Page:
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Time to Retire That Old Dog?

Apr 5th, 2013 | By | Category: Nick Kemper's Blog

We have a customer who owns an old Holmes wrecker, cheap a pre-Miller product, and he calls me every few months to get a quote on parts. Sometimes it takes me a couple of days because these are not commonly requested items. He’s always in a hurry, and when I give him the prices he usually decides it’s too much so he uses duct tape or something instead. He doesn’t understand that most people have purchased equipment manufactured after 1995 so the parts he asks about just aren’t made anymore. For instance, right now I’m getting pricing for him on wearpads. Our supplier used to order a hundred or so of these pads at a time from their supplier, and then those stock orders started dropping. Finally their supplier decided they weren’t going to sell the finished product anymore, or that it wasn’t cost-feasible to do so. So now our supplier buys the raw material, cuts it, drills the holes, counter-syncs and makes the pad at their facility. So obviously that part is going to cost more than it used to, and it’s going to take a few days to get it done. And it even takes a day or so for someone to find the current price on the raw material and get the quote to me.

So the customer currently has no wearpads on his wheel-lift. Nada. Zilch. And he wonders why it’s wearing out. And he’s on the East coast so road salt has converted most of his truck into a completely different alloy. He recently sent me some photos of the bed to get a quote on side panels. You know how petrified wood is made, right? The wood gets buried, water drips down into it and the wood erodes away. Minerals in the water slowly take its place — so it looks like the wood — and then it solidifies. Same frame — different material. This is what his truck bed is like. Road salt and grit have slowly converted what’s left of his bed to some kind of brittle mixture of minerals and rust.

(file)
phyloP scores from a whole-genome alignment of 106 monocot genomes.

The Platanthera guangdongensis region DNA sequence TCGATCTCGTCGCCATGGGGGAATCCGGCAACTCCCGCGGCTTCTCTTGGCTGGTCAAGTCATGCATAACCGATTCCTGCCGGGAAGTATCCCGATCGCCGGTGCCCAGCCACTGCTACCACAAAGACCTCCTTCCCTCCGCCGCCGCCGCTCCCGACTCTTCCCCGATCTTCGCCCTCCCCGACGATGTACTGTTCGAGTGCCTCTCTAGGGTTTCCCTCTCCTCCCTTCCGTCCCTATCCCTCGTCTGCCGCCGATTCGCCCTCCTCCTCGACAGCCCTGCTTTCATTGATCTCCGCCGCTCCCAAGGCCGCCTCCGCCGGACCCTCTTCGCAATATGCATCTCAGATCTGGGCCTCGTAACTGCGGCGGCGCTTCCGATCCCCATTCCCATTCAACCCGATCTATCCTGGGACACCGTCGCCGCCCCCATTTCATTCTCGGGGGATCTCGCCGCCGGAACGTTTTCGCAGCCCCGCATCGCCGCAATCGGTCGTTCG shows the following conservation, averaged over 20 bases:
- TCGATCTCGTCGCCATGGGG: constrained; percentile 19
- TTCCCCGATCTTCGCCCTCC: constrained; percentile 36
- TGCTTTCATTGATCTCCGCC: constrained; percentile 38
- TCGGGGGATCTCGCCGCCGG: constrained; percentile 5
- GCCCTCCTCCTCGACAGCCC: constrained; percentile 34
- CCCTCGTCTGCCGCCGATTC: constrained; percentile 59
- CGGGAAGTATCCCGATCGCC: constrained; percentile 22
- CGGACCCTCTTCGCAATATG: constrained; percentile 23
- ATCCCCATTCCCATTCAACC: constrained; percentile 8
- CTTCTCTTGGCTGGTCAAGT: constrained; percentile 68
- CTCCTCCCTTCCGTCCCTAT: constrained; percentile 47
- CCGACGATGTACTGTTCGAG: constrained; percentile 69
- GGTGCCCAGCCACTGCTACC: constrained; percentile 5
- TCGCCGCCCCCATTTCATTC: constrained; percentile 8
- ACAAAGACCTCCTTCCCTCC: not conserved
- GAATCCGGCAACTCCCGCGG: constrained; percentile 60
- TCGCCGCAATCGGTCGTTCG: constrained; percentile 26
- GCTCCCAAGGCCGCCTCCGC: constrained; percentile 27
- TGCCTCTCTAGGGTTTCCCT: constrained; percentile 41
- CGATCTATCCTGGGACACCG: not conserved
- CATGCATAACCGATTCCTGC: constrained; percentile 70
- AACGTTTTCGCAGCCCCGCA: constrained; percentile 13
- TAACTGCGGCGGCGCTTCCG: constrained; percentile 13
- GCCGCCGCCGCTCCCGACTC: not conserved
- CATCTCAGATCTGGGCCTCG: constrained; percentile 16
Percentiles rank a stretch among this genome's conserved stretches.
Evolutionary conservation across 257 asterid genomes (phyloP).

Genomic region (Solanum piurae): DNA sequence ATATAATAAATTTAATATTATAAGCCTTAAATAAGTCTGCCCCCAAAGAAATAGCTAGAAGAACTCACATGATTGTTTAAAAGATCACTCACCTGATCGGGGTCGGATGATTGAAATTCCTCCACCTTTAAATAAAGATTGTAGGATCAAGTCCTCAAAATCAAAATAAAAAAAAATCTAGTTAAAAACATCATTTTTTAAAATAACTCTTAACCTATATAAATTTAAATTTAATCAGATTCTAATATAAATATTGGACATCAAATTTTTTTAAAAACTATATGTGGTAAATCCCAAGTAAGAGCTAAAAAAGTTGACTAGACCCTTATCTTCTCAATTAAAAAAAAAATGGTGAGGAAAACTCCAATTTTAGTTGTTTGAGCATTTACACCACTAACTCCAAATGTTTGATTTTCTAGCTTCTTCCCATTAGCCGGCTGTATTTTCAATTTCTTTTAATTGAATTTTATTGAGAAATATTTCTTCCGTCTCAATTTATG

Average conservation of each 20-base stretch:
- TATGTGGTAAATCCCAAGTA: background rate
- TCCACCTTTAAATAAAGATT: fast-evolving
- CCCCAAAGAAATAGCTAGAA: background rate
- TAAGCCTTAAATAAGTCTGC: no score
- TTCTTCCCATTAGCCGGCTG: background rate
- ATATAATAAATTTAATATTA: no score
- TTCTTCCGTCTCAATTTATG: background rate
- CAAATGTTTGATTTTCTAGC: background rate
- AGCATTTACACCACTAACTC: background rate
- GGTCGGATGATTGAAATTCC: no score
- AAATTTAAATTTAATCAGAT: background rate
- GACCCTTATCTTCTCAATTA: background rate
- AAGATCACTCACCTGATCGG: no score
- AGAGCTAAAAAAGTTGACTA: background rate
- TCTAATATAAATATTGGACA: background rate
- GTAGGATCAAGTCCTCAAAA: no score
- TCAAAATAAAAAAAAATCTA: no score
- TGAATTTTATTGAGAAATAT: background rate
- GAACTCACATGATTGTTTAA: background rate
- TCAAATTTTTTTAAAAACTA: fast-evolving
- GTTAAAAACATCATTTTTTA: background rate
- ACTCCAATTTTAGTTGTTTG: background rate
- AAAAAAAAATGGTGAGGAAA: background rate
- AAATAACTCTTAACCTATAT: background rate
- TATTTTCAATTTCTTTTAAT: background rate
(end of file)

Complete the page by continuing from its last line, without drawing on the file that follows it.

Putting new parts on this truck is kind of like treating the symptom of a disease rather than curing or preventing disease. He probably thinks he can’t afford a new truck, or a newer used truck. Could it be that using this old truck is decreasing his earning potential? There’s a thought. He probably thinks he can’t afford to have the truck down. Could it be that the repairs are draining his resources — both time and money? Hmmm.

With genuine care, you can keep a working piece of equipment in excellent shape. However, there will come a time when your efforts should be to beautify it as an old-school show truck and take it out of circulation. Think about it from your customer’s perspective. If the tow truck pulls up and things are falling off, it does not instill confidence in any decision you make on their behalf. Sure there are pioneers out there who appreciate the pragmatic approach, but even for these folks there is a point of diminishing return. It might behoove you to look for the “Diminishing Return Ahead” sign and get off that road.

When my parents purchased a tow company back in the mid-1970s, all of the equipment they acquired was used and fairly old. Everyone, in hindsight, blamed that as one of the factors that put them in the hole right from the get-go. I’ve driven my share of dubious trucks, the ones with a sag in the stinger that seems to contradict the properties of tempered steel, or the intermittent controls that only work if you sequence it like an X-Box cheat (left-right-left-right-A-B-LT). Or you pull out the needle and thread at the accident scene to patch up the wheel-lift strap before hook-up. It’s a reflection of your operation. It’s more than a reflection — it’s a transparency.

I know the realities of business. Sometimes you have to tough it out with what you have. Heck, my laptop is missing one corner section and looks like the Starship Enterprise right before Khan got fooled by Kirk. It’s better for our business, in a way, if you keep that old standby on the road and call us every month for parts. It is an indication that you’re putting it to use. But remember, trucks have feelings too. Don’t take that old hunting dog out and make him swim out for the ducks when it hurts him just to walk to the water bowl in the morning. He’ll keep going out for you as long as you ask him to, no matter how much it hurts.

Have a safe and profitable week.

Nick Kemper